How to Ensure your Video Marketing Plan isn’t Killing your Profits
When it comes to digital marketing you need to accept as unfortunate truth: the most profound, creative and popular marketing plans are not always the most effective.
The biggest pitfall of a poorly designed online video marketing plan is the ignorant assumption that more impressions will always equate to more conversions. To design an effective marketing campaign you need to begin with specific goals in mind. Increasing your bottom line is always a by-product of meeting these goals.
A recent example of this comes from Old Spice. Despite their tremendous video ads featuring Isaiah Mustafa going viral, garnering well over 60 million views on YouTube alone, the company experienced a 7% drop in sales as a direct result. The problem stemmed from a lack of understanding of their market.
A large portion of Old Spice’s market consists of aging white males who have used the product for the better part of a century. These males refuse to identify with a quirky young black male, to the point refusing to buy Old Spice products.
Old Spice alienated a large portion of their customer base in an attempt at claiming a portion of the younger market who has been duped by their competitor’s aerosol cans of stink.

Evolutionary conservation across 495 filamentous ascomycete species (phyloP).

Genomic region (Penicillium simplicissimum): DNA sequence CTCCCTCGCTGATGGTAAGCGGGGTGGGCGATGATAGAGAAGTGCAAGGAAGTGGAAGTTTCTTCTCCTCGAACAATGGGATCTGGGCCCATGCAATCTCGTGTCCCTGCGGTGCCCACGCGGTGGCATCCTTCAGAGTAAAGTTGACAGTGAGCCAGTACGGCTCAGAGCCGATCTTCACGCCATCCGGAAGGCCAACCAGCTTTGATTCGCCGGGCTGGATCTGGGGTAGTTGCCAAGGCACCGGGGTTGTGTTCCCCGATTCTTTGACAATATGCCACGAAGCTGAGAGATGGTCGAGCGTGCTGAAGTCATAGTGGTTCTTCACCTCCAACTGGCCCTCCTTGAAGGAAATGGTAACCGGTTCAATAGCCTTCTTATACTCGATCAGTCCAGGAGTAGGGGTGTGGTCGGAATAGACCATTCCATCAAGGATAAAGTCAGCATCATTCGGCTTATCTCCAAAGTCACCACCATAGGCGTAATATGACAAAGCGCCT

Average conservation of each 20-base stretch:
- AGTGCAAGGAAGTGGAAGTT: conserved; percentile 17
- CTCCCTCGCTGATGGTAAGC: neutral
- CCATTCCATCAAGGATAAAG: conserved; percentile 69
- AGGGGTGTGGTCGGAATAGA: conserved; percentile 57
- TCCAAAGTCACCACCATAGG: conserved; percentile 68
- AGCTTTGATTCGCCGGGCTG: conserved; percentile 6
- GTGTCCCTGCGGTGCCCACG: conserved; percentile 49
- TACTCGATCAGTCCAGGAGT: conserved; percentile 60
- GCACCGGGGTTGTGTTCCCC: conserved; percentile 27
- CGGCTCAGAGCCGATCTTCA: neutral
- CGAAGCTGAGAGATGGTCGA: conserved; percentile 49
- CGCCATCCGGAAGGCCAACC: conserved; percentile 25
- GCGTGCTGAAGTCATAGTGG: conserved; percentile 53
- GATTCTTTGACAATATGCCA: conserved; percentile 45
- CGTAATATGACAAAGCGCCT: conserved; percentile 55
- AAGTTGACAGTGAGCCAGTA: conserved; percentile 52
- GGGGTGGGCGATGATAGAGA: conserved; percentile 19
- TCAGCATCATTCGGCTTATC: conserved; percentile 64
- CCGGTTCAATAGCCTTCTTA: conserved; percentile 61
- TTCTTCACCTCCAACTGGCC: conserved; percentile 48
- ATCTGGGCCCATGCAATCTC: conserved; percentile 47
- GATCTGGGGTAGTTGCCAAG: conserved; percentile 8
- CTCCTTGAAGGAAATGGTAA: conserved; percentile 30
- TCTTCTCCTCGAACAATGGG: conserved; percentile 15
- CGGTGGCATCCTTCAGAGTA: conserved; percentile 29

To ensure you don’t fall into the same pit your online video marketing plan needs to be carefully crafted to achieve specific goals, without tearing down the foundations of your current success. If you’re goal is to reach out to a new demographic you have to do so without alienating your current customers.
If that’s not a possibility you need to focus on increasing your current customer’s loyalty and frequency of sale. If you have no customer base and are looking to start growth, your entire plan should be catered around branding and awareness, forgoing the hard sale until you’ve built a foundation of trust.
More impressions always equals more clicks, but more clicks from an unqualified audience aren’t synonymous with more sales. While big numbers look impressive in marketing reports, at the end of year all that matters is if the money you spent on marketing accomplished your goals. If your goals were appropriate for your company and market you’ll see your success directly reflected in your bottom line.
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